Comet C/2020 F3 (NEOWISE)

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July 17, 2020

I captured this comet from my home in Guelph, Ontario using a modest DSLR and lens, and a Sky-Watcher Star Adventurer mount! This lovely naked eye comet posed for this 10m exposure about an hour and a half after sunset. The black starless feature at lower right is the trees behind which the comet eventually set.  This photo covers almost exactly 5 degrees (10 Moon diameters) from top to bottom, and I don’t think I got the complete tail in this shot. If I get another shot at it I might try a shorter focal length lens. Two tails are visible in this image, the straight blue ion tail made up of charged particles, and the yellowish diffuse dust tail made of debris and gases shed by the comet. Note that the comet is not plunging downward as it might appear in this shot. In reality, it is moving from lower right to upper left a little bit each day as it approaches Earth, passes us, and eventually leaves us behind. NEOWISE passed its point of closest approach to the Sun on July 3, 2020. It will reach its closest approach to Earth on July 23, 2020. This pass through our solar system has increased its orbital period, and it won’t return to Earth’s skies for about 6,800 years.

Canon 70D modified with Kolari Vision astrophotography filter; Canon 100-400mm f/4-f/5.6 L lens at 100mm , f/5.6 ,and 800 ISO; Sky-Watcher Star Adventurer mount.  Manual polar alignment and focusing. All pre- and post-processing in PixInsight. Shot from my SkyShed in Guelph, Ontario.  No moonlight and good transparency.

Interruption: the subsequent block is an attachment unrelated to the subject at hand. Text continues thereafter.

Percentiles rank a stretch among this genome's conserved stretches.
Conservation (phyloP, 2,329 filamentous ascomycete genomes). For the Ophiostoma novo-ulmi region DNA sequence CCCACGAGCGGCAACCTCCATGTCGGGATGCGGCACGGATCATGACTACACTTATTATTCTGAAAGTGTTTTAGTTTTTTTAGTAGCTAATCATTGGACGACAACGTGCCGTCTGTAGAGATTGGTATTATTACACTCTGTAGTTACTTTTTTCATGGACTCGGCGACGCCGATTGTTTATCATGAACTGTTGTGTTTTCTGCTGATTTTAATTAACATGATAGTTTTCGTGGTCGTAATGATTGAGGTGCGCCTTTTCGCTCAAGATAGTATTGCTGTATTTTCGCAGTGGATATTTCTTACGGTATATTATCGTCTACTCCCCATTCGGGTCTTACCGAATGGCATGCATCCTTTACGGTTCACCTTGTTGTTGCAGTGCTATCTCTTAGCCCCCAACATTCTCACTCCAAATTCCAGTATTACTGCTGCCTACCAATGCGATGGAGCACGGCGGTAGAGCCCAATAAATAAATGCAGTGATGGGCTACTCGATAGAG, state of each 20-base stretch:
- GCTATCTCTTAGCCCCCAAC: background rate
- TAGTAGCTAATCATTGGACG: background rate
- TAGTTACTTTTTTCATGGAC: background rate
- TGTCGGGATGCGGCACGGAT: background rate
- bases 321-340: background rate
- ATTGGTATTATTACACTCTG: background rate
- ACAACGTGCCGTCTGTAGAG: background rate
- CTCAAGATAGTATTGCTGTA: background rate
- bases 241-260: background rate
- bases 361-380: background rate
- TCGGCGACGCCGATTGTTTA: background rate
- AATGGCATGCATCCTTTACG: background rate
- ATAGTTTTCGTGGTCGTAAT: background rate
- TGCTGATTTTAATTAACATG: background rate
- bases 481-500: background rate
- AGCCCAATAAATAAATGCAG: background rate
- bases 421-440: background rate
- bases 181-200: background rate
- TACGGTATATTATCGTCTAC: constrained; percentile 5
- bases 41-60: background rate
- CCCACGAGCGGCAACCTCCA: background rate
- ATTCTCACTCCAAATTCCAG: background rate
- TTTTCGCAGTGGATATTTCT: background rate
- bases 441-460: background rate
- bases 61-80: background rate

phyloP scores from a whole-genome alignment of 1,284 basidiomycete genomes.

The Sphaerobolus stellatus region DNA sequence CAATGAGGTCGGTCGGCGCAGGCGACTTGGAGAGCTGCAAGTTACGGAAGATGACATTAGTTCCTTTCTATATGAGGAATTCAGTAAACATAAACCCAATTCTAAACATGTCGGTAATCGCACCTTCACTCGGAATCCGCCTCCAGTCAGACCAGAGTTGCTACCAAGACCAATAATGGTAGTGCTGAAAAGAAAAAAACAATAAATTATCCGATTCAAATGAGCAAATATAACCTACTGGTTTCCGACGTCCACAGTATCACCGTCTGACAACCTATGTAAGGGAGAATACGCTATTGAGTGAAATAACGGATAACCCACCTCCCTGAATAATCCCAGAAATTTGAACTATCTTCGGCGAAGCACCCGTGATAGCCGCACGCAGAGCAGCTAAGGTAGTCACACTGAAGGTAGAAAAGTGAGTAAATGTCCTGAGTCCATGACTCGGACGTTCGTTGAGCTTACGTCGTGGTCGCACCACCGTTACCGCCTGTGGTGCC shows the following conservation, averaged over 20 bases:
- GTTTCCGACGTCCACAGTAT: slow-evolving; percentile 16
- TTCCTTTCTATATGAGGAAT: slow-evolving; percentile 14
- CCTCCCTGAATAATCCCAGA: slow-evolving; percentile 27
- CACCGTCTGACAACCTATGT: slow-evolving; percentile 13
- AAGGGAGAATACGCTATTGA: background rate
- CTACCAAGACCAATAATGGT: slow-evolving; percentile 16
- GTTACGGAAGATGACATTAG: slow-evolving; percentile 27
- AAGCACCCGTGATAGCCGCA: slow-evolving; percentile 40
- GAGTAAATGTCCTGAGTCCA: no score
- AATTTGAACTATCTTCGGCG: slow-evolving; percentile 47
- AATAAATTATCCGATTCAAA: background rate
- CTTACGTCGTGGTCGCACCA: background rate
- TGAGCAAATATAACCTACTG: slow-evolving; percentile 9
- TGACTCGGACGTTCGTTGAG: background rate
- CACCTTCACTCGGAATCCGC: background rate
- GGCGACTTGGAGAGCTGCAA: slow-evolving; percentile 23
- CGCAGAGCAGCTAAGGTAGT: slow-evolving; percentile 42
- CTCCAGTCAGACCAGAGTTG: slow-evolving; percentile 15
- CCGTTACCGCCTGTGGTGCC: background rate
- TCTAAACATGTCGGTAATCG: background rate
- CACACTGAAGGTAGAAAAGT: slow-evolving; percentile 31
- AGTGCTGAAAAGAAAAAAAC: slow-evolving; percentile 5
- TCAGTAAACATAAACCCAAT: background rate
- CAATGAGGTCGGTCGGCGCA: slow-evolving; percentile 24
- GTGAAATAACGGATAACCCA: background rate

30x20s frames
Total: 10 minutes
Image scale 8.45 arcsec per pixel (based on Luminance)

Data Reduction and Initial Processing
Preprocessing: The WeightedBatchPreProcessing script was used to create a master frame.

Gradient Removal: DBE was applied to the master using Subtraction.

Linear Processing Steps
Colour Balancing:  Colour was balanced with the ColorCalibration tool.

Linear Noise Reduction: MultiscaleLinearTransform was used to reduce noise in the background areas, using an internal mask to protect bright structures (stars and comet). Layer settings for threshold and strength: Layer 1: 5.0 0.85, 2 iterations; Layer 2: 3.5, 0.75, 2 iterations.

Stretching: MaskedStretch was followed by a contrast boost with CurvesTransformation to make a pleasing, bright image, with background intensity of approximately 0.10.

Nonlinear Processing Steps
Noise Reduction: TGVDenoise was used in L*a*b* mode to reduce noise with a mask used to target the background areas and protect the stars and comet head (max. 1,000 iterations and convergence selected for both lightness and chrominance). 

Final Steps: Background, cometary features, and stars were adjusted for brightness, contrast, and colour saturation in several iterations using CurvesTransformation with masks as required. ICCProfileTransformation (sRGB IEC61966-2.1; Relative Colorimetric with black point compensation) was applied prior to saving in jpg format.